September 21, 2011 – NEW YORK (Reuters) - The Federal Reserve on Wednesday dialed up its aid to the beleaguered U.S. economy, launching an effort to put more downward pressure on long-term interest rates over time and help the battered housing sector.
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MARK LAMKIN, CHIEF MARKET STRATEGIST, LAMKIN WEALTH MANAGEMENT, LOUISVILLE, KENTUCKY:
"As you look deeper, they added the word 'significant' in their assessment of the downside risk to the economy. They could be setting up for 'QE3.' They are remaining accommodating, but they can't use all the arrows in the quiver right now.
"There were three dissenting voters again so that doesn't give us a clear path. They might do more, but it wouldn't create 4 percent GDP even if they do more.
"The Fed is in reaction mode not only to the economy, but also with politics. The Fed will keep an eye on the super committee on debt reduction in Congress.
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"With stocks, it's buy the rumor and sell the news. Some traders were hoping for a bolder move from the Fed."
ROBERT TIPP, CHIEF INVESTMENT STRATEGIST, PRUDENTIAL FIXED INCOME, NEWARK, NEW JERSEY:
"The Fed had a very difficult path to navigate, but if the ultimate objective was to bring down long-term rates, the initial reaction from the market was positive.
"The Fed had a difficult path because any aggressive steps to stimulate growth through these extreme monetary techniques could raise concerns about inflation. So the fact that even after the rally that preceded the announcement, rates have moved even lower, particularly 30-year rates, suggests the Fed has successfully kept that balance between monetary accommodation that is aggressive enough to help the economy, but not enough to stoke a backlash of inflation fears."
JOSEPH TREVISANI, CHIEF MARKET ANALYST, FX SOLUTIONS, SADDLE RIVER, NEW JERSEY:
"Medium and short run this policy will have little impact on the economy and even less impact on the dollar. This is what was expected."
JOSHUA BROWN, VICE PRESIDENT OF INVESTMENTS, FUSION ANALYTICS, NEW YORK:
"It looks like its QE 2.5, they'll do a little bit of a rejiggering. This is a way they can put even more pressure on the longer rates. It doesn't look like it will mean or contribute much to the real issue, which is jobs. This is a bigger story for journalists. A knee-jerk reaction down then up. They seem a little more concerned with downside risk than the previous meeting."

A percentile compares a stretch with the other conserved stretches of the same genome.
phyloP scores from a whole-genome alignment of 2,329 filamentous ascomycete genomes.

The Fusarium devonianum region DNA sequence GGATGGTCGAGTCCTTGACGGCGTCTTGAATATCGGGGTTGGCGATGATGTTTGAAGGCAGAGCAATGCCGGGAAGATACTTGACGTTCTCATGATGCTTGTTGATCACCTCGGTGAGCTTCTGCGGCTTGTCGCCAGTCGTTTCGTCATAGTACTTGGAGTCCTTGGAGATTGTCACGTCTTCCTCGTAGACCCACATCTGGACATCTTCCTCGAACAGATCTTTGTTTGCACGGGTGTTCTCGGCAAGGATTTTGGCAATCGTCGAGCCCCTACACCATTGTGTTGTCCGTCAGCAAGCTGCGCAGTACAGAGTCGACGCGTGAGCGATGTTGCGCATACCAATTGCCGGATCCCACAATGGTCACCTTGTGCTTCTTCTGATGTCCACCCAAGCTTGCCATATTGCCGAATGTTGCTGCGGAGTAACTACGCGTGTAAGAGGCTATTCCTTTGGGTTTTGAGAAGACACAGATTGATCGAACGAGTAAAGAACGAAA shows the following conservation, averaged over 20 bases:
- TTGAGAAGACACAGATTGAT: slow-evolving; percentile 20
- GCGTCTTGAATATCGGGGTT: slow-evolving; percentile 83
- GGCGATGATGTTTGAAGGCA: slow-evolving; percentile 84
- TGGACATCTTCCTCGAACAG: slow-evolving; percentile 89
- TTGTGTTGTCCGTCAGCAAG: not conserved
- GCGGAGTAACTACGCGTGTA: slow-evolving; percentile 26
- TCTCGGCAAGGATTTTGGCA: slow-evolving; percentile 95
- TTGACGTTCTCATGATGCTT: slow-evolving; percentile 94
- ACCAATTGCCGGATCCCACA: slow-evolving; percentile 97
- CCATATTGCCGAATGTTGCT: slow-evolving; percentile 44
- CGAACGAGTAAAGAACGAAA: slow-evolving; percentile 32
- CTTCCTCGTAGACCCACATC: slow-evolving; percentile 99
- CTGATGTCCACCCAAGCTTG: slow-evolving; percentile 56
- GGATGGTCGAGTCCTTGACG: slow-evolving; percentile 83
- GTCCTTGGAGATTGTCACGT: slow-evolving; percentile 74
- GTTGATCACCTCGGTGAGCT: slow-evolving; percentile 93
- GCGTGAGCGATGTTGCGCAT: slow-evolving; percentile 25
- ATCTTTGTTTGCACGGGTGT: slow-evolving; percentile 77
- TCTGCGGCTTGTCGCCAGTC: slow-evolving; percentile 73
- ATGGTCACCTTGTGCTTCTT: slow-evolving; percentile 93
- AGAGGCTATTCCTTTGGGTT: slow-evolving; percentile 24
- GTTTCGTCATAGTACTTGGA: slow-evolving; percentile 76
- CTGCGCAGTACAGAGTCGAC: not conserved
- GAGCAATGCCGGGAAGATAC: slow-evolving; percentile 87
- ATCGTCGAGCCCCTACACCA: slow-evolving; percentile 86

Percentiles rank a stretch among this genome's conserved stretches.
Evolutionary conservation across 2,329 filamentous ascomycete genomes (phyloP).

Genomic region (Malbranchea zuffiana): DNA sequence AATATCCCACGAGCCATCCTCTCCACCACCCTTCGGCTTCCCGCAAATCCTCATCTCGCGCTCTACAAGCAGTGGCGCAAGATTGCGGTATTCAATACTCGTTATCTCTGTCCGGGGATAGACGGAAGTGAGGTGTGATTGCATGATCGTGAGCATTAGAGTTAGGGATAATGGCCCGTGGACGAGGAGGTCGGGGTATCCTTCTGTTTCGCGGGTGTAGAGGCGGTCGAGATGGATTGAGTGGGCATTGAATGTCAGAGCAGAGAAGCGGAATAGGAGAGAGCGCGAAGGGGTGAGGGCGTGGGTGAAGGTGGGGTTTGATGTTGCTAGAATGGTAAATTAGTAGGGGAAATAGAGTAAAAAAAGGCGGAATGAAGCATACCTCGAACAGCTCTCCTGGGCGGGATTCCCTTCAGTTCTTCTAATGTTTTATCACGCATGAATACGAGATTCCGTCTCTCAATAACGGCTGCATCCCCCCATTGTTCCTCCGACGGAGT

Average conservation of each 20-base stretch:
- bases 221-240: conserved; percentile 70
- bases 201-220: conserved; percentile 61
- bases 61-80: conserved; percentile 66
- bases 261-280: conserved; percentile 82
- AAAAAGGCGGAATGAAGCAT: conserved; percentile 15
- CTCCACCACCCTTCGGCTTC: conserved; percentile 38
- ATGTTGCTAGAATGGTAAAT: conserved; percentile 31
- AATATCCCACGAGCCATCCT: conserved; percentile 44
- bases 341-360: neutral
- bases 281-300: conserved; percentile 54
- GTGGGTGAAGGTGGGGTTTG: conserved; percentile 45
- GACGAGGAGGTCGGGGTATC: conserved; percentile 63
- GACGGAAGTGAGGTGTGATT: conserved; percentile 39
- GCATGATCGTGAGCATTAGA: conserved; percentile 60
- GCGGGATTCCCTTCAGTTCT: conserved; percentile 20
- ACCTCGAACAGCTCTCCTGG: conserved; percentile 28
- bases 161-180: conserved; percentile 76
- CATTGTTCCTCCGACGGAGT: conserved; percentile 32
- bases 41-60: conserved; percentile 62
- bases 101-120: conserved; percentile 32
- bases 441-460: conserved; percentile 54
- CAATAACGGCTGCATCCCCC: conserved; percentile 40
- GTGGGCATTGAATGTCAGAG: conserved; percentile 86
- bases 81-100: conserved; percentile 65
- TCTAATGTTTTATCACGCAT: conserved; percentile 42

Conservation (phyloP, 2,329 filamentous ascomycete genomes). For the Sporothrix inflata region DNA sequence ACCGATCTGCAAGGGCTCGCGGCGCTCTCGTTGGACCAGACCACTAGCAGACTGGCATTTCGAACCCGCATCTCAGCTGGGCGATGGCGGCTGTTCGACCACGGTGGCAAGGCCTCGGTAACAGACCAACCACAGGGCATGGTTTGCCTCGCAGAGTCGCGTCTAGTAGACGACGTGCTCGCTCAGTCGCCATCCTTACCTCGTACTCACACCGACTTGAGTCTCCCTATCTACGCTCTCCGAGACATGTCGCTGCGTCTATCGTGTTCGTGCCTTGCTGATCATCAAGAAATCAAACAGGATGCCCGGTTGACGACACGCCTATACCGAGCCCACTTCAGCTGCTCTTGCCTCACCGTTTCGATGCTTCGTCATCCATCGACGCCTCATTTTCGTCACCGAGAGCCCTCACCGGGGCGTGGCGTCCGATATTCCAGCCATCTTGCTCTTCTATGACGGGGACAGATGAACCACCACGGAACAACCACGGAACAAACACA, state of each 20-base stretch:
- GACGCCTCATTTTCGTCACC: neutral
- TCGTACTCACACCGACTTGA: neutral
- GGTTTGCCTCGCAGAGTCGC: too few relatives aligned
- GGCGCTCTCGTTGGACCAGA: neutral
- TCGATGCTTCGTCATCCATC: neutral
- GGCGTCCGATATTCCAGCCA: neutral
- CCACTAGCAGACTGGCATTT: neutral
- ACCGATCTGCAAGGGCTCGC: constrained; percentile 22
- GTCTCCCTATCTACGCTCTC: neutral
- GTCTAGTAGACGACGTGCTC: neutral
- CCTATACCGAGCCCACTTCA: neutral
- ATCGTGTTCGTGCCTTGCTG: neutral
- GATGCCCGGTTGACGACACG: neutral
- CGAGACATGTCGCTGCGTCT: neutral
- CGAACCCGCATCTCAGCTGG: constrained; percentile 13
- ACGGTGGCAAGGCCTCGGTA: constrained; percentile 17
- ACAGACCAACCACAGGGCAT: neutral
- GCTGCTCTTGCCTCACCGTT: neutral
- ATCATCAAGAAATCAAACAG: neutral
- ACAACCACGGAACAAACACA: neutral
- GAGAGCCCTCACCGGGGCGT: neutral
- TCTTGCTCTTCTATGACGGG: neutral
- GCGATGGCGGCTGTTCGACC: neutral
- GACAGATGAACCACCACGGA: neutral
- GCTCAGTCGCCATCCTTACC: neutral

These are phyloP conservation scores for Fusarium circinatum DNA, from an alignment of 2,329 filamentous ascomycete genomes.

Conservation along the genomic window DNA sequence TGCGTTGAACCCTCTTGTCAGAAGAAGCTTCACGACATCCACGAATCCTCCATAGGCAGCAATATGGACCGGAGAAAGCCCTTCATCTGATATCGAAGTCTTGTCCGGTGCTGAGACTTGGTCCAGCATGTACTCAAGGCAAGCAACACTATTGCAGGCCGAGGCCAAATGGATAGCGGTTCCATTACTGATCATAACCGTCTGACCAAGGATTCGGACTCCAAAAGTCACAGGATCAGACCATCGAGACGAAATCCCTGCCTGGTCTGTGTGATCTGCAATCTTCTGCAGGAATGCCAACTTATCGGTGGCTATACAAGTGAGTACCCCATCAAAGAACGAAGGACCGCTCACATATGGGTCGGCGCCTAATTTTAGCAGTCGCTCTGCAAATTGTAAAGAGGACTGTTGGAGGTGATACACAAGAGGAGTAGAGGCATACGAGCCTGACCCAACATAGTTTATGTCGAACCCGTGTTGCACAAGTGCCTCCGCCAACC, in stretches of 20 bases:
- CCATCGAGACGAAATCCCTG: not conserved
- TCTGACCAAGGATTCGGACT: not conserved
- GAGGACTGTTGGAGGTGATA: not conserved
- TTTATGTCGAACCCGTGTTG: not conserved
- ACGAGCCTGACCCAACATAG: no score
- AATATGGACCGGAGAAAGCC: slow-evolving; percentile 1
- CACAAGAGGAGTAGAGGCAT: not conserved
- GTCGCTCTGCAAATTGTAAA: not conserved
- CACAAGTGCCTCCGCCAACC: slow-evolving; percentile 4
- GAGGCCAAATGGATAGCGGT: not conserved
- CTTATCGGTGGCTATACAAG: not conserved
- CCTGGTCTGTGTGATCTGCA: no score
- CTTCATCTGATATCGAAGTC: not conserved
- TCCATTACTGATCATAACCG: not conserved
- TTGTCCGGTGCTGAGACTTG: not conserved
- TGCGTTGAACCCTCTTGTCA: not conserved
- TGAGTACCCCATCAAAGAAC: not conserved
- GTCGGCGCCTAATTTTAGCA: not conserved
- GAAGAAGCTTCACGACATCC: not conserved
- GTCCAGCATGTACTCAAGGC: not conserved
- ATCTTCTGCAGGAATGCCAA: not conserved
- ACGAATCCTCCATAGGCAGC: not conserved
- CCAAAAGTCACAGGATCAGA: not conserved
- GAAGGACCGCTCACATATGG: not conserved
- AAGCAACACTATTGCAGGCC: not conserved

JOSEPH ARSENIO, MANAGING DIRECTOR, ARSENIO CAPITAL MANAGEMENT, LARKSPUR, CALIFORNIA:
"The market is deteriorating because the Fed didn't reduce yields on reserves. There is no additional impetus for banks to lend. It wasn't sufficiently stimulating. The stock market is reacting to that and since that has been fairly closely coordinated with oil markets, we're seeing declines there as well."
STEPHEN MASSOCCA, MANAGING DIRECTOR, WEDBUSH MORGAN, SAN FRANCISCO:
"I don't see anything of a big surprise here. The economic outlook -- everyone has got a focus on this economic outlook comment and that is what has driven the market down. In terms of the actual substantive action, the 10-year (yield) is moving down because obviously you have now created $400 billion of buying here."
CARL LARRY, DIRECTOR OF ENERGY DERIVATIVES AND RESEARCH, BLUE OCEAN BROKERAGE, NEW YORK:
"They (the Fed) is putting on the "twist" which should be weaker dollar near term and stronger long term.
"The one thing that weighs on any decision here is that we are still seeing dissenters in the Fed. And that doesn't bode well for a stable recovery.
"That is probably going to make crude weaker here until people get a better picture of what holds the Fed together.
MOHAMED EL-ERIAN, CO-CHIEF INVESTMENT OFFICER, PIMCO:
"The Fed has revised downwards its economic outlook and also pointed to significant downside risk. The outcome points to an even more divided FOMC."
BRIAN DOLAN, CHIEF STRATEGIST, FOREX.COM, BEDMINSTER, NEW JERSEY:
"This is pretty much what the market was expecting, though the size is a bit more than people expected. I thought the dollar would weaken because it was as expected, but that is not happening at the moment. ... I think we might see some dollar profit-taking at some point. Europe's still a mess and the global economy right now seems to be stagnating. And this seems to be the Fed's final shot."
GENNADIY GOLDBERG, INTEREST RATE STRATEGIST, 4CAST, INC., NEW YORK:
"The interest on excess reserves was a close call but they probably decided not to do it because it would cause more problems.
"This is good for Treasuries, obviously. Whether this will create economic stimulus remains to be seen. It might have kind of limited economic impact."